The Warner Bros. syndication sales force was busying knocking on the doors of TV station general managers last August, selling them on a new talkshow for this fall with singer Carnie Wilson.

And a number of other syndicators, fearful that WB would wrap up all the best time periods for “Carnie,” rushed into the station market to tout their new fall ’95 projects.

This August, however, top studio programmers seem more concerned about shows hitting the airwaves next month rather than the following September. Many have put development decisions on hold to attend last-minute run-throughs and tapings for their new talkshows. What changed?

“A lot of people are nervous,” said a development exec. “They don’t know what will happen with their shows (premiering in September) or whether there will be any time periods left next fall with all these strategic alliances and mega-mergers. And, to be honest, there’s a real lack of talent out there… There hasn’t been a (new breakaway hit) other than ‘Ricki Lake’ in years.”

Some syndicators and station execs suspect that there will be many more midseason launches in the coming season. If most new shows bomb, programmers don’t want to be caught off guard like last season and have nothing ready to go into the slots in January – especially when time periods are becoming more and more scarce.

To be fair, many syndicators no longer feel pressured to start selling their series early. Several major shows launching this fall were introduced at or shortly before January’s National Assn. of Television Program Executives confab.

The studio said to be closest to rolling out a new project is MCA TV, which has “He Said, She Said”- a talkshow with Los Angeles TV personalities Mark Thompson and Wendy Walsh – on the front burner.

Sources said MCA also has a pilot on hand from documentary maker Dave Bell, the exec producer of MGM’s upcoming “L.A.P.D.” strip, called “Justice.” Described as a “Cops”-meets-the-courtroom” reality series, the program travels to courthouses around the country and follows everything that goes on, including plea bargains.

Producer Stephen Chao, meanwhile, is back at work on a second or third pilot version of a talkshow for MCA with Laurie Pike, the former twentysomething KTTV entertainment reporter.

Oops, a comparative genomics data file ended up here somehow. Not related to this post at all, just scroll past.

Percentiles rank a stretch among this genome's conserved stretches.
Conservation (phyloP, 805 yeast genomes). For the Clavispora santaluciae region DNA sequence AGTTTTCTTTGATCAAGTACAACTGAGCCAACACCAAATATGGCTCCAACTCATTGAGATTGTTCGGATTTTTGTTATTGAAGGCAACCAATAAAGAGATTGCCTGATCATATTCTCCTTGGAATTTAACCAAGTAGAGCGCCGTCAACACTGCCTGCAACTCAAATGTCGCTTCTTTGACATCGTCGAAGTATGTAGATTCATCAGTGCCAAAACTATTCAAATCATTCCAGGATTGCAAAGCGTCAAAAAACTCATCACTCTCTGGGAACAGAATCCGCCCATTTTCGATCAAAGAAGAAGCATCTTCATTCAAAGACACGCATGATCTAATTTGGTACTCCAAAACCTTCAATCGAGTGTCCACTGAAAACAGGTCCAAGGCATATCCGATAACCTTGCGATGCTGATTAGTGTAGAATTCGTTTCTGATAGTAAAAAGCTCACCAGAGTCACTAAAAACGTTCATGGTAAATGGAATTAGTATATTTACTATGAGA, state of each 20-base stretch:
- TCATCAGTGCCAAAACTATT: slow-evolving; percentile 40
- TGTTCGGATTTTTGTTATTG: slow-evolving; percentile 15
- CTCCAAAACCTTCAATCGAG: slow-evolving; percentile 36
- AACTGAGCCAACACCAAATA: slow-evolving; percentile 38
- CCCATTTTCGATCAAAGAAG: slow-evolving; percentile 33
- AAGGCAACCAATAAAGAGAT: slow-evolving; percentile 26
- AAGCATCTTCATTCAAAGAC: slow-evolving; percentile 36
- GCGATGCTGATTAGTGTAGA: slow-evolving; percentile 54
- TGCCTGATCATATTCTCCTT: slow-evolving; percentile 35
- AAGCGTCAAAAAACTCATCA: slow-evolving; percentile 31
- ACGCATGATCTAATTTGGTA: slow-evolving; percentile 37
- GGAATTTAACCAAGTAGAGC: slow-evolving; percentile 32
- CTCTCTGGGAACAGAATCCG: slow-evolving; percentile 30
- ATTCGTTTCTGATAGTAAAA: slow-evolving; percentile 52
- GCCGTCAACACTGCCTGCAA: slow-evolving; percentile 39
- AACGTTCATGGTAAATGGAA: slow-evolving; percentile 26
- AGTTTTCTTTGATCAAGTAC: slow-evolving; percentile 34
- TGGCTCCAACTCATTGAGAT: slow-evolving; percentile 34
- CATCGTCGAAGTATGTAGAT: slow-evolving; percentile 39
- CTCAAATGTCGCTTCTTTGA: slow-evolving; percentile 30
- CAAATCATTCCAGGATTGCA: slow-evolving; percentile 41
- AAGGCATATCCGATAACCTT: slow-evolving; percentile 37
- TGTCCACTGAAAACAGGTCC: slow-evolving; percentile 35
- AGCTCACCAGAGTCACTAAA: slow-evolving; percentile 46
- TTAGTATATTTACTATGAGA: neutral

MCA was one of several big syndie companies, including Paramount and King World, that failed to introduce new firstrun fare for this fall. Sources said King World, which saw Ted Turner disappear this week as a potential buyer, is reducing its development staff, but a company spokesman noted it has a couple projects in the works for fall ‘ 96.

Par frequently has been rumored to be developing “HCTV,” the acidic Hollywood gossip-driven weekend version of “Hard Copy,” as a strip, but Par officials have denied it. Nothing else appears to be close to fruition. Among the projects said to be on the development plate of Columbia TriStar TV Distribution are new young skewing versions of three Chuck Barris properties: “The Newlywed Game,” “The Dating Game” and “The Gong Show.” All of them could be targeted toward late night, where reruns of “Love Connection” outperformed all newcomers last season.

WB has been putting most of its efforts into strengthening “Extra – The Entertainment Magazine” as it enters the second of its two-year deals. Its fortunes will likely rest on the outcome of the November book.

The joint venture planned by New World and NBC firmly targets “Extra” in fall 1996, with an access entertainment magazine strip to be helmed by former “Entertainment Tonight” exec producer Jim Van Messel.

Twentieth TV already has announced it is developing a magazine-oriented show around attorney Leslie Abramson. The Fox syndie wing is in the process of formulating several show concepts for her.

Disney’s Buena Vista TV has been rumored to be working on several development projects, including one with Linda Richman (the mother-in-law of Mike Meyers, who was the inspiration for his “Saturday Night Live” bit), but none have yet gone to pilot.

BVTV could be among those looking at midseason launches for “Marilyn Kagan” from Disney-owned KCAL.

As previously reported, Group W Prods, is preparing for a slow rollout of “Paget Brewster, ” another Generation X talker that has been tested in latenight on the company’s San Francisco station, KPIX.

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